Over the years, Google Earth has been responsible for helping a huge number of non-profit and other worthwhile organizations around the world. We’ve shown you how environmental groups have been using Google Earth for more than six years, how it’s been used to fight against rainforest logging, and Google Earth Outreach consistenly showcases many other amazing organizations from a variety of countries.
Similarly to the others that have used Google Earth to fight against deforestation, the Philippine National Police have been using Google Earth to fight illegal logging in the province of Laguna.
Here is their story, in their words:
On behalf of all the personnel of Philippine National Police (PNP) Laguna, I would like to express our gratefulness for the wonderful gift of your Google Earth services. It contributed a lot and it has been a great part of our efforts against illegal logging here in the province of Laguna. Nationwide, we are shocked by the effect of the natural and man-made calamities wreaking havoc to our country resulting to loss of lives and properties. Man-made calamities are greatly attributed to rampant illegal logging and deforestation thus causing flash floods and landslides. Since Laguna had been one of the most affected areas of flash floods and landslides, the Laguna PNP initiated the creation of a dedicated Provincial Anti-Illegal Logging Task Group “BERDE” purposely to ensure the implementation of OPLAN “BERDE (Boost Economic Reserves for the Development of Ecosystem). Through the help of Google Earth, we were able to locate specific targets of our OPLAN BERDE. Our operations yielded positive results on illegal logging sites like Cavinti, Laguna that was identified by using Google Earth. Initial operation last April 13, 2012 resulted to the recovery of forest products, machinery equipment, tools and conveyance abandoned during apprehension. Google Earth has been a major contributing factor to the success of our operation. Because of you and your innovative services, we can keep moving forward towards the attainment of our goals in the field of law enforcement.
As Google Earth imagery continues to become higher resolution and update more rapidly, it will become an even more useful tool for organizations like this one.
As Google has continually improved the quality of their imagery across the globe, one area always seemed to stay low-res — Antarctica. Thanks to the help of the Polar Geospatial Center (PCG), that’s beginning to change.
A great example of that is the Mackay Glacier Tongue, located in Granite Harbor, seen here:
You can see it for yourself, as shown in the article, using this KML file.
So far, the PGC has helped Google update nearly 1,000,000 square kilometers, with another 275,000 square kilometers added every three months. While it will take a while to get the entire continent updated (more than 14,000,000 sq km), they’re certainly making great progress.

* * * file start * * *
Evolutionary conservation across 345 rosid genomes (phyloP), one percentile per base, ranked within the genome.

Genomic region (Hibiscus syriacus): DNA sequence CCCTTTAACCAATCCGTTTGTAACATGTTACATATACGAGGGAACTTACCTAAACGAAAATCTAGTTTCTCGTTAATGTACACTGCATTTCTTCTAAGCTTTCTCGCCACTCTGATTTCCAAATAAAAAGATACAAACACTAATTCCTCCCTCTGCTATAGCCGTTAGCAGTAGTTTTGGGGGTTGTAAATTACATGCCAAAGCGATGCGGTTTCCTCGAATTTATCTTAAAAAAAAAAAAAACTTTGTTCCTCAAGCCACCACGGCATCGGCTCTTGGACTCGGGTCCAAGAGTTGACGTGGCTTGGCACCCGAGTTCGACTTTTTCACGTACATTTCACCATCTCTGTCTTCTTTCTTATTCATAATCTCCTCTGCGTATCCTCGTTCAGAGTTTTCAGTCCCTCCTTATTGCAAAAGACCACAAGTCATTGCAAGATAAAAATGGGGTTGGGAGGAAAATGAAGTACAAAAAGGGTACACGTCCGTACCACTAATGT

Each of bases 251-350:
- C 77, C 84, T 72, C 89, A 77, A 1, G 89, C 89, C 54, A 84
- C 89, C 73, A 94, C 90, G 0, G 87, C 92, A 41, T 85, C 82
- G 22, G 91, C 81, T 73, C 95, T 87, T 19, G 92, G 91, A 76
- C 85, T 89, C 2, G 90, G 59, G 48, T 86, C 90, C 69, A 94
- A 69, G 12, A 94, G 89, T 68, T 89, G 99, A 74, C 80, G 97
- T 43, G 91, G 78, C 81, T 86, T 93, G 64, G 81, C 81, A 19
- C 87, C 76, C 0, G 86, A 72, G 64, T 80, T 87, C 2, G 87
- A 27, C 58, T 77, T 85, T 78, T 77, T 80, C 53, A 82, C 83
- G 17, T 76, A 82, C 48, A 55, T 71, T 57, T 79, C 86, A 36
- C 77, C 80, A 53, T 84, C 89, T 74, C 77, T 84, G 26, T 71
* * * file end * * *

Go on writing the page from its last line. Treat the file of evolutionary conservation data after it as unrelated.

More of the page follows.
Along with updating the quality of the imagery, they’re also working to improve the accuracy of the location of the imagery. The PGC’s Paul Morin will be heading down to the Antarctic Peninsula soon to help improve the imagery from being off by as much as 30 meters to being accurate within a single meter.
The full article at The Antarctic Sun is quite interesting and well worth your time to read. We all enjoy the constantly improving imagery quality in Google Earth, and the PGC is just one of many companies working with Google to help move things forward.
As they’ve done for the past few years (here is 2010), the National Snow and Ice Data Center (NSIDC) has produced their annual Sea Ice Extent data
While 2011 wasn’t a record year for ice loss, it came close, ending just slightly above the mark set in 2007. You can view the data for yourself by loading this KMZ file.
Here are the details for this year:
Average ice extent for September 2011 was 4.61 million square kilometers (1.78 million square miles), 2.43 million square kilometers (938,000 square miles) below the 1979 to 2000 average. This was 310,000 square kilometers (120,000 square miles) above the average for September 2007, the lowest monthly extent in the satellite record. Ice extent was below the 1979 to 2000 average everywhere except in the East Greenland Sea, where conditions were near average.
As in recent years, northern shipping routes opened up this summer. The Northern Sea Route opened by mid August and still appeared to be open as of the end of September. The southern “Amundsen Route” of the Northwest Passage, through the straits of the Canadian Arctic Archipelago, opened for the fifth year in a row. Overall, sea ice in the wider and deeper northern route through Parry Channel reached a record low, according to Stephen Howell of Environment Canada, based on Canadian Ice Service analysis. Parry Channel had a narrow strip of ice that blocked a short section of the channel, but it did appear to open briefly in early September.